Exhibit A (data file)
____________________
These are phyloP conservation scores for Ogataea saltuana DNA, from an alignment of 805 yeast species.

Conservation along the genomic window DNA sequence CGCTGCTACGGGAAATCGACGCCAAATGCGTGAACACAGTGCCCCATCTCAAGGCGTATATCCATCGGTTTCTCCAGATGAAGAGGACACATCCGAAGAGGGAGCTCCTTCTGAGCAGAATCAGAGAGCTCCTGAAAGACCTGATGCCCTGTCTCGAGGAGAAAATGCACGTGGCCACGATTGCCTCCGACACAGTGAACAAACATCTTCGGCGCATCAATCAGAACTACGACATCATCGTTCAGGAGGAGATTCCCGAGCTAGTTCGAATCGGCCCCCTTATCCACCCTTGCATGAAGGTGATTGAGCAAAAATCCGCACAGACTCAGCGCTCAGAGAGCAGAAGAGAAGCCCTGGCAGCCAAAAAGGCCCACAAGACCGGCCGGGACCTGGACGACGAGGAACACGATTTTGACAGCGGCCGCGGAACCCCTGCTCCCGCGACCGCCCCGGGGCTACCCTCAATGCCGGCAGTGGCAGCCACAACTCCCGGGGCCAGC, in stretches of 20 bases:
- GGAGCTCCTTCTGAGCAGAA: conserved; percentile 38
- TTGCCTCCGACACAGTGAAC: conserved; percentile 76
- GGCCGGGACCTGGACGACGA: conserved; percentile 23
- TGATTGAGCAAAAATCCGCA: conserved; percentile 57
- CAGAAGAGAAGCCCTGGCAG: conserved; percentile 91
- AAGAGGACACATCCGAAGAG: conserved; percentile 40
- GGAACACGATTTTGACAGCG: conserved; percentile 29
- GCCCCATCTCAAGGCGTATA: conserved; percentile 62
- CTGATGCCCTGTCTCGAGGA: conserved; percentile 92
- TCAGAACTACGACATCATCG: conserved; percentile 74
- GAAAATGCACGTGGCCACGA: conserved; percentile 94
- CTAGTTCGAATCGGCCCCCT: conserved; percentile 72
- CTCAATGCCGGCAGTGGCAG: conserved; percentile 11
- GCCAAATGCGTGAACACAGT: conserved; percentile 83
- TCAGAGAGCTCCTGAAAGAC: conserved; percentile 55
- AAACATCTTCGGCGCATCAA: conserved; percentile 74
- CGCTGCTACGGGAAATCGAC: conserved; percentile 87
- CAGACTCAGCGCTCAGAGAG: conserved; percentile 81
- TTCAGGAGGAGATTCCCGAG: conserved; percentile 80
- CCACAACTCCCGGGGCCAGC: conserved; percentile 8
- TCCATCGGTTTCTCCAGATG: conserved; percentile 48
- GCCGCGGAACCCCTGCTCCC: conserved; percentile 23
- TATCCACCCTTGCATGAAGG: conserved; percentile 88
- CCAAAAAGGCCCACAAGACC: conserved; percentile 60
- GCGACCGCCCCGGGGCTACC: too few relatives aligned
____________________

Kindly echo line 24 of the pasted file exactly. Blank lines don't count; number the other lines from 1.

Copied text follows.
- GCCGCGGAACCCCTGCTCCC: conserved; percentile 23